A heartbroken father whose daughter died by suicide has challenged the girl’s bullies to attend her funeral to “witness the complete devastation you have created” in an attempt to prevent similar losses.
Tick Everett of Australia issued the invitation to 14-year-old teen model Amy “Dolly” Everett’s funeral on Facebook on Monday. “This week has been an example of how social media should be used; it has also been an example of how it shouldn’t be,” Tick wrote in a post that garnered 55,000 likes and more than 12,000 shares.
“If we can help other precious lives from being lost and the suffering of so many, then Doll’s life will not be wasted. I know for some suicide is considered cowardly, but I guarantee those people wouldn’t have half the strength that my precious little angel had, Doll had the strength to do what she thought she had to do to escape the evil in this world. However, unfortunately, Dolly will never know the great pain and emptiness left behind.”
He continued, “In saying this I have a couple of challenges. Firstly, if by some chance the people who thought this was a joke and made themselves feel superior by the constant bullying and harassment see this post, please come to our service and witness the complete devastation you have created. The second is for the strong ones, let’s stop the bullies no matter where, but especially in our kids, as the old saying goes. You will never know what [you] have until it’s gone.”
It’s unfair to judge from a Facebook post how this father truly feels, but his wish to find meaning in his daughter’s death isn’t unusual. There have been several high-profile cases involving victims’ families looking beyond their grief for a greater good.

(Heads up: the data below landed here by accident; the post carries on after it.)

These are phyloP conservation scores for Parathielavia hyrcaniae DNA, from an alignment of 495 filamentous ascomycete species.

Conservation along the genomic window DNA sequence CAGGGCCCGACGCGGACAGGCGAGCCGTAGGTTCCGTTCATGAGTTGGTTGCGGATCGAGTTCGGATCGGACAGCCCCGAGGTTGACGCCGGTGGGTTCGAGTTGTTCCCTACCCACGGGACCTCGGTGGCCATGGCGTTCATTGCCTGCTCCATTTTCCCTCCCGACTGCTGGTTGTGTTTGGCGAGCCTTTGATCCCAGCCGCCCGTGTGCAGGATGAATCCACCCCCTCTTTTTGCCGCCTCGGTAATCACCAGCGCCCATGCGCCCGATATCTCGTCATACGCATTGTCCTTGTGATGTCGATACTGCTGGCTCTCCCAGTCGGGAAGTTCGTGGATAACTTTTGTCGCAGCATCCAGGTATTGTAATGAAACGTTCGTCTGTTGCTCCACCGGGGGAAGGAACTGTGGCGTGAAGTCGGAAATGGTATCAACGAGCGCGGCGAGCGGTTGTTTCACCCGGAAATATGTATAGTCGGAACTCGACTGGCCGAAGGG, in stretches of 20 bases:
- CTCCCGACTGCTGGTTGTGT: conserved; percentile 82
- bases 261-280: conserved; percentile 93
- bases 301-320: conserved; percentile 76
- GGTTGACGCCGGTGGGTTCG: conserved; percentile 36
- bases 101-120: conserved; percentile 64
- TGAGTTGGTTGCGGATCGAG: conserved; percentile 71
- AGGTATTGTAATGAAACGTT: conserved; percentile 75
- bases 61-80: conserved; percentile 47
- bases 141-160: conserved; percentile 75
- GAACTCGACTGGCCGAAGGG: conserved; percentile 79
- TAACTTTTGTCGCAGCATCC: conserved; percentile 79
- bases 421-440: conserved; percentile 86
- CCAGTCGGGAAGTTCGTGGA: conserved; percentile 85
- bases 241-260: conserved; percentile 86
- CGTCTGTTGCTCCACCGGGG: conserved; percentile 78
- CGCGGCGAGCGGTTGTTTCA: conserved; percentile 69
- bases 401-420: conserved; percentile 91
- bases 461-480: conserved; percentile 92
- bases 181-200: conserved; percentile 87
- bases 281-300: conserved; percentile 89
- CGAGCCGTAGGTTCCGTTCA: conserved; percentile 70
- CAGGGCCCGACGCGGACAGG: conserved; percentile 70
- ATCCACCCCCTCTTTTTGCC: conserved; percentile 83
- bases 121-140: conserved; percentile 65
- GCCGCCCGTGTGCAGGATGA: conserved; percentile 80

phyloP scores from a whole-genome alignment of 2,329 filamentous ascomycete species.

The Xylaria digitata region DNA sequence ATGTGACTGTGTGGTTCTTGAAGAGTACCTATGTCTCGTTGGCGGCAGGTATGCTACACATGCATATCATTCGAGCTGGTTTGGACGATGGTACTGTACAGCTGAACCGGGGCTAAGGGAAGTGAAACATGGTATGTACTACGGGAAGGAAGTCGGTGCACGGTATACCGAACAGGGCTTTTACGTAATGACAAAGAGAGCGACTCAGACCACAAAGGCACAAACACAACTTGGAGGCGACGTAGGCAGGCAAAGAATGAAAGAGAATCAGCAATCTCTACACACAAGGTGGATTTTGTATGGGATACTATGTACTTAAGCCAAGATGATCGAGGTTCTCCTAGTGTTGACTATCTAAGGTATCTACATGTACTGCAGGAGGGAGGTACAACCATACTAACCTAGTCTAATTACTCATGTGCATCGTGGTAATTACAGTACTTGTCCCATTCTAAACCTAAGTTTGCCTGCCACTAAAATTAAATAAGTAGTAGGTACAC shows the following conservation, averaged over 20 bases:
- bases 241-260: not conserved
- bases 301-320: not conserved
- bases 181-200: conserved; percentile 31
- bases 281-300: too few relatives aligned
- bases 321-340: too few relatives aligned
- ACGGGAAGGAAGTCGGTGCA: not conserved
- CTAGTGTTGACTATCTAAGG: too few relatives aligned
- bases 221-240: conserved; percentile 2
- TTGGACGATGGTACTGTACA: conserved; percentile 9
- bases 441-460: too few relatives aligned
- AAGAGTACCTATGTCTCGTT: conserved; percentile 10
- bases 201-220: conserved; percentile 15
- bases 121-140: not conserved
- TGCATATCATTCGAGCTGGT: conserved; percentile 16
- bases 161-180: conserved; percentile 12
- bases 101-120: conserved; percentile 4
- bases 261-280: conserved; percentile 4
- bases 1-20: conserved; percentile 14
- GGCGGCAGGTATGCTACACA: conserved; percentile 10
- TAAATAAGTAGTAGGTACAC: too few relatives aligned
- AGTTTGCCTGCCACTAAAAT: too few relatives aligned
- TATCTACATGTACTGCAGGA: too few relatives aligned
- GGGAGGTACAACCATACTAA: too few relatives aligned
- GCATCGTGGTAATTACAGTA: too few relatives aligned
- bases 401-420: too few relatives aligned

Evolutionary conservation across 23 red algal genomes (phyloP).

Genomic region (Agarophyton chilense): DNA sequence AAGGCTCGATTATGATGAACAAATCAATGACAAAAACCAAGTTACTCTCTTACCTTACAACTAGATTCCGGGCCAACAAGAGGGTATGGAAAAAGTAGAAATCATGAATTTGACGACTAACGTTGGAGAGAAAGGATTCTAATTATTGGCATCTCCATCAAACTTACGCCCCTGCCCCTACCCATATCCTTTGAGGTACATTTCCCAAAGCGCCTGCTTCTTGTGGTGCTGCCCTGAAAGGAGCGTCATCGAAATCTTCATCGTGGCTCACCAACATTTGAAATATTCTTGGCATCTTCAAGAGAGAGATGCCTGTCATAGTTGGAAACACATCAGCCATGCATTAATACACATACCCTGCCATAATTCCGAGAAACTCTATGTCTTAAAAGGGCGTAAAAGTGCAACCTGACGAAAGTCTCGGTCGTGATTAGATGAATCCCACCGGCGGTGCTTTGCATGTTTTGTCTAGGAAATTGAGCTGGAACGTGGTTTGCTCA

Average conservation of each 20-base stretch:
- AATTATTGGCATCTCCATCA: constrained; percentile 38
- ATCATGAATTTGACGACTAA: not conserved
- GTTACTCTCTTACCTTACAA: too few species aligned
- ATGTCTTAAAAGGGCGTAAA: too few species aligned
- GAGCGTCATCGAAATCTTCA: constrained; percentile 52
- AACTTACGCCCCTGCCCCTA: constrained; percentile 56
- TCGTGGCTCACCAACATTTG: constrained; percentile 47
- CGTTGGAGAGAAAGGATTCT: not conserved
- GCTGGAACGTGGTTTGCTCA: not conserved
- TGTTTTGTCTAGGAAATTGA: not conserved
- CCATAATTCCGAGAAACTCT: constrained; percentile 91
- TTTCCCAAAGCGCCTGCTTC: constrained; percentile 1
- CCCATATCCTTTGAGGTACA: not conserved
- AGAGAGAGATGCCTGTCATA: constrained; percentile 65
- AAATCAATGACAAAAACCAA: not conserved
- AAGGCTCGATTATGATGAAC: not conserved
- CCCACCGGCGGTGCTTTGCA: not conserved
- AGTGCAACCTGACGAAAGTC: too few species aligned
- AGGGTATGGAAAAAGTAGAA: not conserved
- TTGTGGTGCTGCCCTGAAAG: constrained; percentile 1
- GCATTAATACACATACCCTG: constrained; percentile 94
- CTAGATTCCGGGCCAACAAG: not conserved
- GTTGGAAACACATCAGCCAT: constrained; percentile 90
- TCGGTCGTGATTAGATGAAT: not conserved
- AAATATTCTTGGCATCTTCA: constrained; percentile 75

In April, the daughters of a man who was shot and killed walking home from Easter dinner by a total stranger forgave him for taking their father’s life. “The thing that I would take away the most from my father is he taught us about God … how to fear God, how to love God, and how to forgive. Each one of us forgives the killer,” Tanya Godwin-Baines told Anderson Cooper.
And in 2013, the mother of an unarmed 24-year-old who was shot 10 times and killed by a police officer, said this to her child’s killer only days later: “You took a piece out of my heart that never can be put back. But I forgive you.”
Scientists who study well being say that people who forgive or otherwise let go of anger experience improved cardiovascular health, lower rates of depression (for women), and reduced feelings of anger.
“There are two types of forgiveness,” Everett Worthington, a professor emeritus at Virginia Commonwealth University, tells Yahoo Lifestyle. “Decisional forgiveness means releasing anger toward that person; emotional forgiveness is a slower process of replacing negative emotions toward the person with positive ones, such as sympathy or compassion.” And the latter has been found to reap more health benefits.
Worthington points out that the grieving father doesn’t seem to be displaying either, instead offering something unique. “His actions can be defined as ‘restorative justice’ — he’s giving his daughter’s bullies a chance to redeem themselves and connect with society on a different footing. That’s a great social outcome.”
In the wake of tragedy, the speed at which some forgive or search for meaning may seem swift, but according to Worthington, being in an aroused state of emotion may prompt people to do just that. “People also want to behave in ways that fit their self-perception,” says Worthington. “If someone thinks of themselves as a caring person, they may forgive quickly to maintain their self-image.”
However, if the damage is too deep, it’s not necessary to forgive. “People can heal from injustices without forgiving,” says Worthington. “But if we can practice forgiveness like any other character strength, the more we’ll be able to thrive.”
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